Thursday, January 3, 2013

Paperclips and photocopies

I have a vast number of photocopies articles probably close to 3000. They have been accumulated over the years while I studied and researched and now seem to form an important and valuable resource. If I was to replace them at todays vastly over inflated prices (especially since most authors got nothing from their original publication) – working at $30.00 per article the value is c$90,000!

But they take up a lot of room, a whole four draw filing cabinet in fact. I have lugged the filing cabinet around with me since Mum bought it for me in 1976. There are also various boxes of notes and copies from my thesis in the garage.

Several months ago I decided to convert the copies into PDF’s. I either use my own scanner or the Libraries free scanner which has a document feeder and can be persuaded to email the PDF’s to my computer (although some emails disappear). On my computer they are saved to a temporary file. Using Lucion Technologies File Centre 7 (Nuances Paper Port was tried but the demonstration version crashed so many times I gave up) I am able to straighten rotate and OCR the files and save them into by folder for Photocopies.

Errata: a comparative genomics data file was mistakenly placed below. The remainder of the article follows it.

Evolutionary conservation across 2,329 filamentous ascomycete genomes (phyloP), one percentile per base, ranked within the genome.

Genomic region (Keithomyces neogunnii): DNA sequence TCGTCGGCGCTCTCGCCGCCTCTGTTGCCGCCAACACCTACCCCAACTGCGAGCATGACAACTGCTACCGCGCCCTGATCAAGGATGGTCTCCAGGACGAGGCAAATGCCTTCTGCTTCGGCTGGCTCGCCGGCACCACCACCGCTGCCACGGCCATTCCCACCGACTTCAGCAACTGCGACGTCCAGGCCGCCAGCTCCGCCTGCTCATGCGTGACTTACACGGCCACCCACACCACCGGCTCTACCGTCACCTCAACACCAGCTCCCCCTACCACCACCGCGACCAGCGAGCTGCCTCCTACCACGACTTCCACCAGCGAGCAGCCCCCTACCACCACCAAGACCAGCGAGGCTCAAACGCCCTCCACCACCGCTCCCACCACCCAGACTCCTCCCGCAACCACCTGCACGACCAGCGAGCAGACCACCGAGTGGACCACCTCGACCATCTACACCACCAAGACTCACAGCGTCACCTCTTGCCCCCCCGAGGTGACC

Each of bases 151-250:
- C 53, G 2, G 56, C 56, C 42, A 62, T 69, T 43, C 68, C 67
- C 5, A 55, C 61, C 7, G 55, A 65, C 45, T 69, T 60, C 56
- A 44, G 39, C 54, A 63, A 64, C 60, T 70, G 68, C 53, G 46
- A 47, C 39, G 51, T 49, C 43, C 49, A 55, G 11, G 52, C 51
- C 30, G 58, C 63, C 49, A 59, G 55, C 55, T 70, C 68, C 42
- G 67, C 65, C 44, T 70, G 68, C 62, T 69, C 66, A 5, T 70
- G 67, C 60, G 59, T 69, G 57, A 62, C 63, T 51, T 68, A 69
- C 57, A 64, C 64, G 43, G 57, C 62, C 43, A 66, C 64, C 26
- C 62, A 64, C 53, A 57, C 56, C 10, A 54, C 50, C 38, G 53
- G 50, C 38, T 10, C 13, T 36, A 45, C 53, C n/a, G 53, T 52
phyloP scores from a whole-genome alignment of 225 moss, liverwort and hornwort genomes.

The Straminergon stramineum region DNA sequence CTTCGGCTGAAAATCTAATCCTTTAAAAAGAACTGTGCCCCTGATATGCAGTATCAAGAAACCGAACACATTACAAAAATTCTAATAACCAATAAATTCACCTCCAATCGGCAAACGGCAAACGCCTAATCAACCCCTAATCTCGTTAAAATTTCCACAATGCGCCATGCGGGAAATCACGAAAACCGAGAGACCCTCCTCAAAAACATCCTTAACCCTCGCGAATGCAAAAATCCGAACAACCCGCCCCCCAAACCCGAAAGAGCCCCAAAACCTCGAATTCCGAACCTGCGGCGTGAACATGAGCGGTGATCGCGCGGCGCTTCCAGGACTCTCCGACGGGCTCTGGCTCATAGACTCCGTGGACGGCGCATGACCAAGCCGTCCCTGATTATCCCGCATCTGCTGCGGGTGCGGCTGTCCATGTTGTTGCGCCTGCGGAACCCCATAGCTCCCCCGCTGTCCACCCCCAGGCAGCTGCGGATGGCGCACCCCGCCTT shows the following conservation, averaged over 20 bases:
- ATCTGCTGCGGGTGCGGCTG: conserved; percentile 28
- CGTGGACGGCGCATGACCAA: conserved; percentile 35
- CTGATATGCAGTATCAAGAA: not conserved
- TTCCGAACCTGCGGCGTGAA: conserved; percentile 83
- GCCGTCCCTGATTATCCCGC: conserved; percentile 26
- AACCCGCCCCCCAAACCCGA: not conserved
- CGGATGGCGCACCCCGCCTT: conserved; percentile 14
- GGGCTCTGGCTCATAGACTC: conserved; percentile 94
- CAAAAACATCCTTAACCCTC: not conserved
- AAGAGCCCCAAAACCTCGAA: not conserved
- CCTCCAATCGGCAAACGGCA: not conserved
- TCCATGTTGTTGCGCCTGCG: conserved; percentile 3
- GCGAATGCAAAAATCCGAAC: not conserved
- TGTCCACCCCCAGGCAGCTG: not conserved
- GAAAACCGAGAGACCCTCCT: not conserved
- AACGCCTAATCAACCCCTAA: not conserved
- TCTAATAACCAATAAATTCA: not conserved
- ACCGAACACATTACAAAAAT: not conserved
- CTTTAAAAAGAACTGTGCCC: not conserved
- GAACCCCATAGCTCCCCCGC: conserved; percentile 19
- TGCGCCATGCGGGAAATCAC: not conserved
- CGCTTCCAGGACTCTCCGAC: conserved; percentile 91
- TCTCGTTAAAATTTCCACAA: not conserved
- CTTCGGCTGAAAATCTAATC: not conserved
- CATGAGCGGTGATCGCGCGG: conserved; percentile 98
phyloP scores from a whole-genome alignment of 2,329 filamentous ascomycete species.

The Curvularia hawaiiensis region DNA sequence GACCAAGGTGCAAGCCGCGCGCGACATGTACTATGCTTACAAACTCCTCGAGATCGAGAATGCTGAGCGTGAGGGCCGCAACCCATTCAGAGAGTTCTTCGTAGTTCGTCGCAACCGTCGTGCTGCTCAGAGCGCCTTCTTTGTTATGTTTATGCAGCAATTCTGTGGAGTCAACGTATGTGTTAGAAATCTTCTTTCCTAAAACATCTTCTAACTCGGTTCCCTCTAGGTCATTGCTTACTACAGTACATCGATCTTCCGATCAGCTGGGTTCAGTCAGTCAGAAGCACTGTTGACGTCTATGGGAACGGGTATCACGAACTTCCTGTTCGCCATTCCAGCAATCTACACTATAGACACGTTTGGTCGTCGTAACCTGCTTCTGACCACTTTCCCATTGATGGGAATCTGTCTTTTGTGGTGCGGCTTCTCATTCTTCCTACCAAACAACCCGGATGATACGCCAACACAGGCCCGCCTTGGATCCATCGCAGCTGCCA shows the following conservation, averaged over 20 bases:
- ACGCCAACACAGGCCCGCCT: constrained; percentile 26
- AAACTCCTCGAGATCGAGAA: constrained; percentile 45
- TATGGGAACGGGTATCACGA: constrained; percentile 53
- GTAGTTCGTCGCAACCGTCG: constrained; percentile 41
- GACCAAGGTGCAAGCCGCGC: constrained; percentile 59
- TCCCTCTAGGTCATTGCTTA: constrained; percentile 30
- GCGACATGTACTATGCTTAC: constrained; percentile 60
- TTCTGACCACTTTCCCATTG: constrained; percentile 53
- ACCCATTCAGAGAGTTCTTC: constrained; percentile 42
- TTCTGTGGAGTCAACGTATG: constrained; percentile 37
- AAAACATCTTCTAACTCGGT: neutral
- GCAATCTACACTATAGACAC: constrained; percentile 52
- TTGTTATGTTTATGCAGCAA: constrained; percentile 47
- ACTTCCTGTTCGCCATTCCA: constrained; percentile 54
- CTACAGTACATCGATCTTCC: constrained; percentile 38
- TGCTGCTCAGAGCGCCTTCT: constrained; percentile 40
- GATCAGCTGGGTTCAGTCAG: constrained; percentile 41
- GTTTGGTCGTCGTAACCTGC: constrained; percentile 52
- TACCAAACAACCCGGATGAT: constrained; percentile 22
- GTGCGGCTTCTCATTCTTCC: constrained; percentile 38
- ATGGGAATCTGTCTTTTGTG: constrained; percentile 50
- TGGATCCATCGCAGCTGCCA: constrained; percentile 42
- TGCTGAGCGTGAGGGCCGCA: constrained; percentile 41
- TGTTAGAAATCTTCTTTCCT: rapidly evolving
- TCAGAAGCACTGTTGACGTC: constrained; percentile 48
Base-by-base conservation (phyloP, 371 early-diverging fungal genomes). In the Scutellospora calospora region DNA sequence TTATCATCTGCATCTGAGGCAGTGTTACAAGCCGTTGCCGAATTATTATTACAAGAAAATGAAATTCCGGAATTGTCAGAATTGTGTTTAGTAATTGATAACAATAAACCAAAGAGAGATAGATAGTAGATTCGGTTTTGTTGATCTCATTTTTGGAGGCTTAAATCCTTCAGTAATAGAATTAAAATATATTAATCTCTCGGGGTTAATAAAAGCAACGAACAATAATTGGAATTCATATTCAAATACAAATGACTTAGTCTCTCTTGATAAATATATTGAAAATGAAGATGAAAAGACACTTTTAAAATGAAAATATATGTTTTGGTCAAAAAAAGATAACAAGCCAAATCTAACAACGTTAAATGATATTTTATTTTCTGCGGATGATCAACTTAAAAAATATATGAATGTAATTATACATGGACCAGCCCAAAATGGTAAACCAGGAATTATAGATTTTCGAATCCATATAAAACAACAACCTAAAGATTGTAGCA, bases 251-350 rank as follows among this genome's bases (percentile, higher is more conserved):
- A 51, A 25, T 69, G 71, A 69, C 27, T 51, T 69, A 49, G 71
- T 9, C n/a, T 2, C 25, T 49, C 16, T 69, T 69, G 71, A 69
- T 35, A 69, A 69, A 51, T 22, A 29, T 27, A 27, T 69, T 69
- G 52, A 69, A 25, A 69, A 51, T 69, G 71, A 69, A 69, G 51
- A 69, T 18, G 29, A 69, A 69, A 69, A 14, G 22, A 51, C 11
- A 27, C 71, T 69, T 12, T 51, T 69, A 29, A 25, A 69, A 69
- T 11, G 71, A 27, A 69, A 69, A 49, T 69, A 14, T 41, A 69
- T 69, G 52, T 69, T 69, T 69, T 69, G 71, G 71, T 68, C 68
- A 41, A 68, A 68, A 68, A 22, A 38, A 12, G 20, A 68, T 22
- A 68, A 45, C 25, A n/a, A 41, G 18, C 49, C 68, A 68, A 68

From there Mendeley, which is a free bibliographic database, takes over. Mendeley views the new files and attempts to give them a preliminary record which I manually have to edit and add  details to. Mendeley’s speciality is searching and organising PDF’s which it does a reasonably good job of doing. It is not as sophisticated as End Note but its interface is so much better it’s really easy to add data and save it.

I have managed to clear a draw (the top one as I didn't want the cabinet to become unbalanced.

What is interesting to me the qualities of the paperclips I have used. There are two basic types the metal ones and the plastic coated metal ones. What was surprising is that copies from my thesis – say 12-15 years old, with the metal paperclips often exhibited signs of rust where as plastic coated paperclips are untouched and are being recycled.

I am not sure about the mechanism for corrosion as the copies seem to be dry and stored in a dry place. Could it be the coating on the metal paperclips?

Anyway one moral of this project is always use plastic coated metal paperclips.